Every day teachers face the challenge of trying to teach students the grade level curriculum even though they know their students do not have the pre-requisite skills. The practice of always providing grade level curriculum means that some students with gaps in foundational knowledge go to school every day feeling stupid, some are bored because they aren’t allowed to move on to more challenging work, and teachers must carry the burden of knowing they aren’t meeting students’ needs.

Curriculum coordinator Patrice Glancey describes her district’s first steps of the transition to competency-based education. She empowered teachers to develop the instructional strategies and curriculum resources based on their professional judgment would be the most effective for students. The first grade teachers rejected the idea of an assigned reading program to try a more personalized approach. (more…)

What’s New in K-12 Competency Education?

April 12, 2016 by

What's NewUpcoming Event: On April 20, CompetencyWorks is hosting an introductory webinar on competency educationRegister here to attend the webinar and learn how we define competency education, explore how schools are implementing competency education, and discuss why educators and communities want to convert to a competency-based structure.

Competency Education News

Ed Policy Advancing CBE

Thought Leadership

Resources

CAPSS released a report identifying the steps to enable school districts to transform Connecticut public education around personalized learning. It identifies policy barriers, provides suggestions on removing those barriers, and provides incentives to encourage districts to implement personalized learning. CAPSS Executive Director Joseph J. Cirasuolo describes why we should be teaching according to the ways students learn in this article.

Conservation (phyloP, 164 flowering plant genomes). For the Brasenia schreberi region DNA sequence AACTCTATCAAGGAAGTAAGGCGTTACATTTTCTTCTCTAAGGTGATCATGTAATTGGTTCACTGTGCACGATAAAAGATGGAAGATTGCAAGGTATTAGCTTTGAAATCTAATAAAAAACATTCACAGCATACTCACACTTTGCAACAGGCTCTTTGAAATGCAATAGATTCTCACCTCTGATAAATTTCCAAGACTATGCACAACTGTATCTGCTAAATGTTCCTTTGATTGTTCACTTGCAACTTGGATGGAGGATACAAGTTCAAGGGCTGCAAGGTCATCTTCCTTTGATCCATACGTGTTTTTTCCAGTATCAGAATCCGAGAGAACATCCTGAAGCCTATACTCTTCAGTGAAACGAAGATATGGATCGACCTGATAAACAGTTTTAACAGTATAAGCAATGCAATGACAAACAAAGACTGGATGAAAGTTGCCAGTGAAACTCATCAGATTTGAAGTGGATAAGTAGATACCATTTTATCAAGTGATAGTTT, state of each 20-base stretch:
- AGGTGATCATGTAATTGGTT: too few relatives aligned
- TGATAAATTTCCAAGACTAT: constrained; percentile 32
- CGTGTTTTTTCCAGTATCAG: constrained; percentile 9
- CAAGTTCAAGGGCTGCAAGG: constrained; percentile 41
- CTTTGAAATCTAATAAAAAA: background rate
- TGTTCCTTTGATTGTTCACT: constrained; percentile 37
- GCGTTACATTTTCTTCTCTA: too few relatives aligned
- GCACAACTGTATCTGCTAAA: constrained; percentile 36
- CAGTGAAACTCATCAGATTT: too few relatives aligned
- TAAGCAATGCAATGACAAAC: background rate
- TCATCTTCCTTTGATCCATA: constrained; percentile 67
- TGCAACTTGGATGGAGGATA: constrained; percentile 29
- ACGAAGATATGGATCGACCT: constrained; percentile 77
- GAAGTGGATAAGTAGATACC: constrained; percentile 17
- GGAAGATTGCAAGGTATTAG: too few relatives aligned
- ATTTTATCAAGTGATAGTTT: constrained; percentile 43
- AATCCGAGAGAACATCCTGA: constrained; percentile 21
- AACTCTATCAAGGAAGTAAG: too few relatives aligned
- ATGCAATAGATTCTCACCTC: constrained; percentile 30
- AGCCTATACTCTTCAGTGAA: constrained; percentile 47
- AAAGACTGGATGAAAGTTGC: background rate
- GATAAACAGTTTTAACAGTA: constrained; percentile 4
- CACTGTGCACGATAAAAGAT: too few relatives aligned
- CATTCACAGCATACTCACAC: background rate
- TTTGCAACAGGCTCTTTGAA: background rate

American Institutes for Research released its most recent publication in a series of reports on deeper learning. Findings in the series include that students in “deeper learning” schools:

  • Reported higher levels of academic engagement, motivation to learn, collaboration skills, and self-efficacy
  • Attained higher scores on both the state achievement exams and PISA.
  • Had higher rates of on-time graduation from high school, exceeding the comparison students by 9 percentage points
  • Were more likely to enroll in four-year postsecondary institutions and selective institutions

However, the new report finds that among the nine school pairs that provided information about eligibility for free or reduced-price lunch (FRPL), the effect of attending a network high school on on-time graduation was weaker for students who were eligible for FRPL than for students who were not eligible for FRPL.

Follow us on twitter (@CompetencyWorks) and sign up for our monthly newsletter for more information and updates in K-12 competency education.

 

What’s New in K-12 Competency Education?

February 29, 2016 by

Screen Shot 2014-08-30 at 7.22.41 AMOn April 20, CompetencyWorks is hosting an introductory webinar on competency education. Register here to attend the webinar and learn how we define competency education, explore how schools are implementing competency education, and discuss why educators and communities want to convert to a competency-based structure.

Employment Opportunity: The Innovation School (Salem, MA), a Horace Mann charter modeled after Boston Day and Evening Academy, is searching for a principal. Click here and look for the job posting in Salem.

Event: The First World Summit on Competency-Based Education will be held on August 27-28, 2016 in Barcelona, Spain, as a pre-conference activity. For more information about competency education systems around the world, check out An International Study in Competency Education: Postcards from Abroad.

Thought Leadership

  • School leaders and experts predict ESSA and school demands for personalized learning will dramatically alter K-12 education in the years to come.